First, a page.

I have a 66-year-old patient who has symptomatic dry eyes that have not responded to cyclosporine, lid scrubs or other measures. What should I do? 


When patients experience chronically dry and irritated eyes that don’t improve with conventional therapy, there is often more going on than meets the eye. “Some of the most common etiologies for chronic ocular dryness, redness and irritation are complications derived from obstructive sleep apnea,” says Brad Sutton, OD, professor at Indiana University’s School of Optometry.

Fig. 1. Floppy eyelids should trigger questions about sleep apnea.
Fig. 1. Floppy eyelids should trigger questions about sleep apnea. Click image to enlarge.

Sleeping Troubles

Sleep apnea is a major public health issue highly associated with an increased risk of cardiovascular diseases such as hypertension, stroke and myocardial infarction. It’s also linked to many ocular conditions. Non-arteritic ischemic optic neuropathy (NAION), glaucoma, central serous chorioretinopathy and retinal vein occlusions occur more frequently in these patients. 

“NAION is so common in sleep apnea sufferers that sleep apnea should be ruled out in any patient diagnosed with NAION,” Dr. Sutton says.

There are two main factors to consider when sleep apnea patients complain of chronic dryness and irritation. They can experience ocular surface complications either related to the use of continuous positive airway pressure (CPAP) devices or to floppy eyelid syndrome, or both. 

If the CPAP mask does not form a tight seal, the forced air can leak out and flow toward or directly into the eyes. If lagophthalmos is present, the situation is exacerbated by more exposure and punctate keratitis, dryness and conjunctivitis. 

Patients with floppy eyelid syndrome often experience the same ocular surface issues but for a different reason—their eyelids become loose and rubbery. These eyelids evert easily with minimal contact on the pillow while sleeping, leading to both exposure concerns and issues with direct mechanical abrasion. If a patient always sleeps on one side, only that eye is affected. Only 5% of patients with sleep apnea develop floppy eyelid syndrome, but nearly all patients with floppy eyelid syndrome have sleep apnea. The lids of our patient led to more questioning, and he admitted to using CPAP therapy (Figure 1).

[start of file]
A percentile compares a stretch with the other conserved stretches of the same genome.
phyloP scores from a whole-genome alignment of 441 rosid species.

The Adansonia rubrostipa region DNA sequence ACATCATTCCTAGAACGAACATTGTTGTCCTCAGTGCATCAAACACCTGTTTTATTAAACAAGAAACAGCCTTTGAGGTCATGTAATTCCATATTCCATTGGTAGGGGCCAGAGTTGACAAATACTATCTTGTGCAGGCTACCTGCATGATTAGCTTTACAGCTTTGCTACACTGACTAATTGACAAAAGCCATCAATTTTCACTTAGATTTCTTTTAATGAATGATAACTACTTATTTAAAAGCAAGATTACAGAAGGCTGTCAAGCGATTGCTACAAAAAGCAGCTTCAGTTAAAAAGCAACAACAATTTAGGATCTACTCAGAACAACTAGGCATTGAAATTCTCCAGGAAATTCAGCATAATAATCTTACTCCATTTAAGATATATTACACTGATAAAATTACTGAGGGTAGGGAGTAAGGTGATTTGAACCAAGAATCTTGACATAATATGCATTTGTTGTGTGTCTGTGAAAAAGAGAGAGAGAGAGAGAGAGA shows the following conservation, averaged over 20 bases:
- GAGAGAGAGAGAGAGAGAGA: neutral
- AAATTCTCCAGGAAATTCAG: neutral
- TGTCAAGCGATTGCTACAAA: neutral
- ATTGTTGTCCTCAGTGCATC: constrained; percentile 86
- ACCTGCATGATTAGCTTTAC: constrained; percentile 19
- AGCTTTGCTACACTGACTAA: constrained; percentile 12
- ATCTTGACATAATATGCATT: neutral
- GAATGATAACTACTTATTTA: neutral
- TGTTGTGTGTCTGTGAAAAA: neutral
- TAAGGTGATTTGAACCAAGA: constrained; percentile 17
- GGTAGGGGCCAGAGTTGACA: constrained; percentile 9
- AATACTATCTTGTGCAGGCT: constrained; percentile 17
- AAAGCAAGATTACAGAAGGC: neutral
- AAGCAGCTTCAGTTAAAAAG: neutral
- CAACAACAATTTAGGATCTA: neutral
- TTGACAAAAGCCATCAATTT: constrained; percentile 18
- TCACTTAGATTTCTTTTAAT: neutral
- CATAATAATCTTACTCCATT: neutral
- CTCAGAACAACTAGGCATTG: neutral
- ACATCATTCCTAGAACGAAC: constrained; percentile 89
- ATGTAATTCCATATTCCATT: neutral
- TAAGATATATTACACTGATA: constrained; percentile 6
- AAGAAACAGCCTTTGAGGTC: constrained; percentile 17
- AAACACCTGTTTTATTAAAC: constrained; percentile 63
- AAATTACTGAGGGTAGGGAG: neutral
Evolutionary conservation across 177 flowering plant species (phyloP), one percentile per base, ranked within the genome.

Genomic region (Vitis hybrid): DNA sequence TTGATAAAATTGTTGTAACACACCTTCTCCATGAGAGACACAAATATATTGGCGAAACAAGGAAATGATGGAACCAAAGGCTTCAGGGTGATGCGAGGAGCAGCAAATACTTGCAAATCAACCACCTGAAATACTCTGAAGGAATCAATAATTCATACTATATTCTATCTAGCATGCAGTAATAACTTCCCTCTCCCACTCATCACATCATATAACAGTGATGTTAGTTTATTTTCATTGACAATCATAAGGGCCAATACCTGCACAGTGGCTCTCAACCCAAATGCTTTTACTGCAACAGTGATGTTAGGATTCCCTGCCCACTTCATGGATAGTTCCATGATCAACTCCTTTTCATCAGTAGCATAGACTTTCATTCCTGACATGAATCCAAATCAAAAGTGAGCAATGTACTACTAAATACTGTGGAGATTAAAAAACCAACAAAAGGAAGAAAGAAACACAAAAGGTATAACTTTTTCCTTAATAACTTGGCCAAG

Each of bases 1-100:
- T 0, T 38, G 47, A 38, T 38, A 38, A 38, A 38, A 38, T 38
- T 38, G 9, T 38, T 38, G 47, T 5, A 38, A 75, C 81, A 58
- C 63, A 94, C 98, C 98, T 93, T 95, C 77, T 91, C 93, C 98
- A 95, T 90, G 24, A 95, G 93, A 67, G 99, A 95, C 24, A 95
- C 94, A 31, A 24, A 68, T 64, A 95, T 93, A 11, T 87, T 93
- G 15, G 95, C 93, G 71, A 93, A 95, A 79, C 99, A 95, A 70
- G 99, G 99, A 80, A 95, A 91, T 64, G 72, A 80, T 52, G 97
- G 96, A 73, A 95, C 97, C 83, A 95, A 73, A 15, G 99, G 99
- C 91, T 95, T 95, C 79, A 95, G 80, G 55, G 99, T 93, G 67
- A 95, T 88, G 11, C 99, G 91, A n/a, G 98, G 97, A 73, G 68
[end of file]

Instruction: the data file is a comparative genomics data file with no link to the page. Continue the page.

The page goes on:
To help these patients who have tried many treatments without relief, Dr. Sutton recommends detecting the underlying issue. Many patients do not list sleep apnea on their medical intake form unless prompted by a specific question. Relying on patients to include it on a review of systems is often ineffective. “It is far better for the doctor to outright ask if a patient has sleep apnea and if they use a CPAP device,” Dr. Sutton notes. 

In CPAP-induced ocular irritation and floppy eyelid syndrome, patients experience irritation, dryness and redness upon awakening. As the day goes on, the symptoms usually improve. 


In the case of CPAP-induced ocular surface exposure, ensure that the patient’s sleep specialist maximizes the proper mask fit. Have the patient instill tear ointments, such as Refresh PM (Allergan), or gel-based artificial tears before bed to protect the ocular surface. Use gel-forming artificial tears upon awakening, and then use artificial tears throughout the day as needed. In severe cases, taping the eyelids closed at night can help. “Patients may not comply with surgical tape, so suggest placing nasal strips vertically from the upper lid to the cheek,” Dr. Sutton recommends. 

Similar measures can help those with floppy eyelid syndrome. Dr. Sutton believes that switching the patient to a cylindrical pillow can be effective. This allows the patient’s cheek, not the eyelids, to rest on the pillow and reduces mechanical eversion. Having the patient sleep on their back can help, but many people might not be able to do this. 

“In some instances, wearing a firm sleep mask can also help prevent lid eversion,” Dr. Sutton says. “In very severe cases, surgery can be considered to tighten the eyelids.”

Dr. Ajamian is the center director of Omni Eye Services of Atlanta. He currently serves as general chairman of the education committee for SECO International. He has no financial interests to disclose.